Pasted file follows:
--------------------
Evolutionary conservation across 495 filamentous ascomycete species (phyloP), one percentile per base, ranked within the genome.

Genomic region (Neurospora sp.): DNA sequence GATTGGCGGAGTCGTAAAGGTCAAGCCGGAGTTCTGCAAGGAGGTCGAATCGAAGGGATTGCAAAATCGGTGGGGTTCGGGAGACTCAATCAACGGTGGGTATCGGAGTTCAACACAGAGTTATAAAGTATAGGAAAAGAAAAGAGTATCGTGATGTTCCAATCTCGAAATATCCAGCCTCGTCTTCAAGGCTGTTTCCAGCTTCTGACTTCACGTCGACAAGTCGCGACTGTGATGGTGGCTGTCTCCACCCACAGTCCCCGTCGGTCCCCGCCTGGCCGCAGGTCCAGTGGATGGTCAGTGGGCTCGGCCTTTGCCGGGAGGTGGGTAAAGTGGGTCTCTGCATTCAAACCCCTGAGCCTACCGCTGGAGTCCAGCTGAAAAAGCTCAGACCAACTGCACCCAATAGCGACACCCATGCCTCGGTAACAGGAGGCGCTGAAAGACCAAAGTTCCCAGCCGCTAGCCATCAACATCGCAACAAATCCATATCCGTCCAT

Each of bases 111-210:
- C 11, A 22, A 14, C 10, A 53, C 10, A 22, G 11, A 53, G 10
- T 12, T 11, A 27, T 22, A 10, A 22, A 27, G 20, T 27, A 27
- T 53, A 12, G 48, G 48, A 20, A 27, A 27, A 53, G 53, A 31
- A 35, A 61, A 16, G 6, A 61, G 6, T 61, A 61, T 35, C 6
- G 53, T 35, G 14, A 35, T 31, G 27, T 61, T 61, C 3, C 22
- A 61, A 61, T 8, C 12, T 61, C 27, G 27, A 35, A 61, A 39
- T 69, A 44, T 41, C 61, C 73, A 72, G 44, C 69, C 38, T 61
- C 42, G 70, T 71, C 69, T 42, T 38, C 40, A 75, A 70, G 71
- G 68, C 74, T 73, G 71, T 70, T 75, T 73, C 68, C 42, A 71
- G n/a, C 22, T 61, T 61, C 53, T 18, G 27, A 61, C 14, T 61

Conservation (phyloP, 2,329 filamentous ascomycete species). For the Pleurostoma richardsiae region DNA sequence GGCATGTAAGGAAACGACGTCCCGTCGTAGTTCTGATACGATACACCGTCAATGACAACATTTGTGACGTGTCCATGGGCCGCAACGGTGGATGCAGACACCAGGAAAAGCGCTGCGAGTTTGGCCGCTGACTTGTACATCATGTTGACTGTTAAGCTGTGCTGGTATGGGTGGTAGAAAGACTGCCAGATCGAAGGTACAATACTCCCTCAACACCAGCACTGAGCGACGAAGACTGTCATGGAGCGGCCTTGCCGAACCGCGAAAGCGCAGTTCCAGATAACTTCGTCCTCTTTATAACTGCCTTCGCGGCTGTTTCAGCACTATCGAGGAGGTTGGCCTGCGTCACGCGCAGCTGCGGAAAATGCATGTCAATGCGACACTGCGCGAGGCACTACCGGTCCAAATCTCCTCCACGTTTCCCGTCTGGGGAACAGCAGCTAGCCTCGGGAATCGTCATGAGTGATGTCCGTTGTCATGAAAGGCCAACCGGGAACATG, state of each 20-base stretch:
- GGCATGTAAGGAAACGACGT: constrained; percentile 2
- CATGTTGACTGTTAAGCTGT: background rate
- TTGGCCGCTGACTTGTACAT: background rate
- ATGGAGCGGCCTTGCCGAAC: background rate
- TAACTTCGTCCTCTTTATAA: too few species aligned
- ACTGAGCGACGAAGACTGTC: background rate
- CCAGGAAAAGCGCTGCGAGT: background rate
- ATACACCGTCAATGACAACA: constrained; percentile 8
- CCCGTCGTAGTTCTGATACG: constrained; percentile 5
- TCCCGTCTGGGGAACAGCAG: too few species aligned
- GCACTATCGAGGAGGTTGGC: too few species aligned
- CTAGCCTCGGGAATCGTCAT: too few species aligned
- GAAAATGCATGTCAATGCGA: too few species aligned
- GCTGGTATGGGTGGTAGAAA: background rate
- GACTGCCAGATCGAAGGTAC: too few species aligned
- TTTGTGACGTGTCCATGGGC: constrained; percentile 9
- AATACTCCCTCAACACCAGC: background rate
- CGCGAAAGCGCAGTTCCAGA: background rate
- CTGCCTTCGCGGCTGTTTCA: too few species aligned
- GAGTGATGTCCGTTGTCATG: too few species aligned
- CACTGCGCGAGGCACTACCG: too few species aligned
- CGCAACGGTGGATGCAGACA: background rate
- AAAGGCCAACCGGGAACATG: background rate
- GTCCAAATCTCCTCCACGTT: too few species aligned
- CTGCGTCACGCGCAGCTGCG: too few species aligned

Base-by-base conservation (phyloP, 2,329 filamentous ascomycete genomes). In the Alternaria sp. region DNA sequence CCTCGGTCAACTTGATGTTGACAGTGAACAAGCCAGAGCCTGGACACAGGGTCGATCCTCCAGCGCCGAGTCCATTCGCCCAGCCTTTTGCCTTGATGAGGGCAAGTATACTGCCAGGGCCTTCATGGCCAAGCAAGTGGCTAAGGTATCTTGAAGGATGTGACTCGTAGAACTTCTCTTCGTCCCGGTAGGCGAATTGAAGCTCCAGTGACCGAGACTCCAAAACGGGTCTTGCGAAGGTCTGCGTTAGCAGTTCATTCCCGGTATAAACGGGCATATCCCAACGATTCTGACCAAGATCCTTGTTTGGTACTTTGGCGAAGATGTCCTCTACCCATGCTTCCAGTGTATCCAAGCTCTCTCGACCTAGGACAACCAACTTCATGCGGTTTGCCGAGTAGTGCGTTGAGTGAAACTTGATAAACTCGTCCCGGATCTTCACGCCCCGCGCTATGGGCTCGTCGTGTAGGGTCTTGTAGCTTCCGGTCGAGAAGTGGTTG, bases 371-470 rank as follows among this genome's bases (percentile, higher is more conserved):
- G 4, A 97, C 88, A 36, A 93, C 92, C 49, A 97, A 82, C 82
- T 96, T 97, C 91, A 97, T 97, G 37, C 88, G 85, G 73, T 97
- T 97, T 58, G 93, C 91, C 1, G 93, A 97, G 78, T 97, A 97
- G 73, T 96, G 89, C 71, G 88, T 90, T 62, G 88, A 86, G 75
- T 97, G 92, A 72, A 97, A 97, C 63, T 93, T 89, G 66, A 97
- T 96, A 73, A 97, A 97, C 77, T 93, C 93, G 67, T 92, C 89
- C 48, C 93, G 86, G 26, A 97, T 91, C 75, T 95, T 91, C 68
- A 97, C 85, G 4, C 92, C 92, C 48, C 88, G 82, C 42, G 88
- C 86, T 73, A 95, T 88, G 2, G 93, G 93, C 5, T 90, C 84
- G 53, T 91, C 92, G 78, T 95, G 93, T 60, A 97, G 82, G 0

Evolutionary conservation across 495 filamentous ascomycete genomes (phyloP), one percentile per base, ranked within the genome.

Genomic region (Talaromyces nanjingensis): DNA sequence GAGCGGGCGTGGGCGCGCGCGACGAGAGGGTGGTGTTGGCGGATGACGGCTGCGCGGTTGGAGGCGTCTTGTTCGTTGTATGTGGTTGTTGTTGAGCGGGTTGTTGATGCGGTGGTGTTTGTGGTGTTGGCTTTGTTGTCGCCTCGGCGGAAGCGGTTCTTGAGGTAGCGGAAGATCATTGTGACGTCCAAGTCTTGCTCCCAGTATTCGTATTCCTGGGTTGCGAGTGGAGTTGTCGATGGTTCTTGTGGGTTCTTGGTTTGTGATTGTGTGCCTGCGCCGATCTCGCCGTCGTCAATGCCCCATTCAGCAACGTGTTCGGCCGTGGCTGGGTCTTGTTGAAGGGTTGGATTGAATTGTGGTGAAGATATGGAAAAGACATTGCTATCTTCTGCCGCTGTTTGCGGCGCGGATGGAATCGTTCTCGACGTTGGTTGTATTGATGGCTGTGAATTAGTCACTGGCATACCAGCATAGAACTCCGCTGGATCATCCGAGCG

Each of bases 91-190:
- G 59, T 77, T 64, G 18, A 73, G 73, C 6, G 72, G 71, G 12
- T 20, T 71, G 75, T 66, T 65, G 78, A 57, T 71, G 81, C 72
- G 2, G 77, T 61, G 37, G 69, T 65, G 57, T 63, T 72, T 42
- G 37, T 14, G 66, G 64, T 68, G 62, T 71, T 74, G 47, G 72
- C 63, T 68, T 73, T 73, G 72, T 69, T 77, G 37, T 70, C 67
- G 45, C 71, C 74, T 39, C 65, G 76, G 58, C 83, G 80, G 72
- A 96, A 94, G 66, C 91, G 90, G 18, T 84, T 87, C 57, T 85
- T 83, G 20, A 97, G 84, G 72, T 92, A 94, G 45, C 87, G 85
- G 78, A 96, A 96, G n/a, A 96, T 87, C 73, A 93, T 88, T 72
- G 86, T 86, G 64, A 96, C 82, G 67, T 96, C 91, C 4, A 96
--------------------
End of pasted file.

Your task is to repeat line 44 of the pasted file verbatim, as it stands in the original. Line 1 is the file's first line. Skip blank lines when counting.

- G 73, T 96, G 89, C 71, G 88, T 90, T 62, G 88, A 86, G 75